What does a great movie and a great app have in common? — Colour Palette

It’s hard to believe for those who aren’t well versed in movie making, but movies do have a colour palette — just like apps. When done well, the colour palette is seamless and adds to the story, when done badly, it can look garish, distract the audience.

There are a lot of different styles when it comes to choosing a colour palette for a movie. I’m going to limit our discussion to just a few ways cinematographers and directors use colour palettes and hopefully show how this is analogous to building web or mobile apps.

Building a palette involves selecting a limited range of colours from colour spectrum. If you have a hard time believing that colour can be use to add to a narrative, then consider this screen grab from American Beauty (1999).

American Beauty (1999)

Notice how colour red, is being used to as a separator between the characters. The rest of the muted pallet give a feeling of distance and coldness at the dining table. If you have seen the movie, you know all these emotions exist consciously, but in this scene Sam Mendes (director for American Beauty) and Conrad Hall (Cinematographer) do an amazing job of portraying the family’s dynamic using colour.

This is not unlike what websites and apps do. Have you noticed how so many retailers use black and variations of black in their websites or apps? The colour black is associated with elegance, power, mystery, and wealth. This is so ingrained in our heads that fashion brands take advantage of it all the time. Just to give you a few examples:

  • THE ICONIC (Australian retailer)
  • ASOS
  • GILT
  • Harrods
  • Chanel
  • Bottega Veneta
  • Armani

All the above are just a few examples of brands that use the colour black as the primary colour. This is akin to a “selected saturation” palette in movies where everything is in black and white except for a focal object that gets the most vivid of colour. An example of such a movie is “Pleasantville” (1998).

Pleasantville (1998)

Director Gary Ross and cinematographer John Lindley draw your attention to the character in full colour, the colour portrays the emotions of the character while everything else is given less priority on screen. This is no unlike what you will see if you open a fashion retailers site. Take a look at the screen grab from theiconic.com.au.

theiconic.com.au

Everything is in black and white except the models. Also notice here that the models have an orange glow to them. This is used to portray warmth. It’s winter in the Down Unda’ and they know you are looking to stay warm. In movies, an example of this would be one of a limited palette. In “Do the right thing” (1989) everything appears to be red, orange and dusty to contribute to the feeling of a heatwave.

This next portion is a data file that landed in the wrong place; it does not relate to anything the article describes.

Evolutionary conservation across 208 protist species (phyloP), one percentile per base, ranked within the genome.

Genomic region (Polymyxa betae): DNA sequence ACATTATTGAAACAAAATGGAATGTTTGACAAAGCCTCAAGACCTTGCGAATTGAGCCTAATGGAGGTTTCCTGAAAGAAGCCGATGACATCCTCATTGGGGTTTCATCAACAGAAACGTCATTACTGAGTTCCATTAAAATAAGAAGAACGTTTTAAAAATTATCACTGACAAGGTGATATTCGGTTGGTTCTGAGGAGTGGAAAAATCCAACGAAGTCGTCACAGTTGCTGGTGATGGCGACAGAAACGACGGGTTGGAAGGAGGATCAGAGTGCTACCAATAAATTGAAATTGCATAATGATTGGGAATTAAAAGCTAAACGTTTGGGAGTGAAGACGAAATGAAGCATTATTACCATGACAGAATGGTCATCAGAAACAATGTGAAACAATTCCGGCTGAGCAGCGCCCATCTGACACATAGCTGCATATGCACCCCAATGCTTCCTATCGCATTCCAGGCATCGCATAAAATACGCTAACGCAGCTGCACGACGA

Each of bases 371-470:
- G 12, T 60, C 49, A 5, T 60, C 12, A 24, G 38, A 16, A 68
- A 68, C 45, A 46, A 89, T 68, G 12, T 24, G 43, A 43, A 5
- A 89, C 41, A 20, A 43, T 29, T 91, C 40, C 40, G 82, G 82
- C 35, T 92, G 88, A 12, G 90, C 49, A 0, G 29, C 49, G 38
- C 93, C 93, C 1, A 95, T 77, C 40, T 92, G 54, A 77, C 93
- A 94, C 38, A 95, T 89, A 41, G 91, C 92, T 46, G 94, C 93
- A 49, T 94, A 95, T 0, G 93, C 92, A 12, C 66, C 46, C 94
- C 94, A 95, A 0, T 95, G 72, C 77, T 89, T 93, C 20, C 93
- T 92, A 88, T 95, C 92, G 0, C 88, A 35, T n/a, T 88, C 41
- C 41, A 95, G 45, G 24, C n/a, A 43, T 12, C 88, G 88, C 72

Do the Right Thing (1989)

Take a look at this screen grab from the Gilt shopping app. Its summer in the Northern hemisphere so all the colours convey a warmth.

GILT app for Android

There is plenty of black there to make us feel like what we are looking at is high-class and desirable, the highlights use the colour yellow/orange. This is no accident and is not a random choice either. Yellow is associated with clarity, warmth and optimism where as orange is friendly, cheerful and confident. Ever wonder why the “buy now” or “add to cart” or “Pay with Paypal” buttons are almost always yellow? They are meant to make you feel good about your decision. Colour scheme can be used to great effect to influence how you should think or feel about an object or character. For example, green is envy, red is caution. You may see examples of this in retails apps, ever wonder why sale banners so often have red in them? It’s meant to make you feel nervous about missing out.

Material design encourages you to have a primary colour, secondary colour which is usually a darker or more saturated version of the primary colour and a contrasting colour which is meant to draw attention to or highlight things. So, realistically, you have 2 colours in this scheme. To me, this is an example of a “complementary” colour scheme. This is where you pick a colour and pair it with it’s opposite. Surprisingly, even though this may look “ugly” it actually meant to make things look compelling!

Action movies use this to great effect with the hideous orange-teal look.

CINEFIX

People actually complain a lot about this colour scheme because it seems to make things look fake. Yet it endures. Take a look at this screen grab from Transformers. The orange is very obvious, but there are highlights or teal.

Now, if you are looking at the palette above and thinking, “That colour palette could never work” or, “That colour palette is ugly and any app that uses it is likely to win the Darwin award for taking itself out of circulation”… well, to you I say… Amazon!

Amazon app on Android

If you’re like me (and one hopes you’re not), you just had an “oh shit” moment, where you’ve just gone from thinking that something is ugly and there is no way you can find it compelling, to thinking… “How badly am I being manipulated?”.

Finally

I hope you enjoyed this article. This article was inspired by an amazing YouTube video “10 Best Uses of Color of All Time” by CineFix. The video is linked below and I strongly encourage you to watch it.

As always, in order to build great apps, read more of my articles.

Yay! you made it to the end! We should hang out! feel free to follow me on Medium, LinkedIn, Google+ or Twitter.

A software engineer, an Android, and a ray of hope for your darkest code. Residing in Sydney.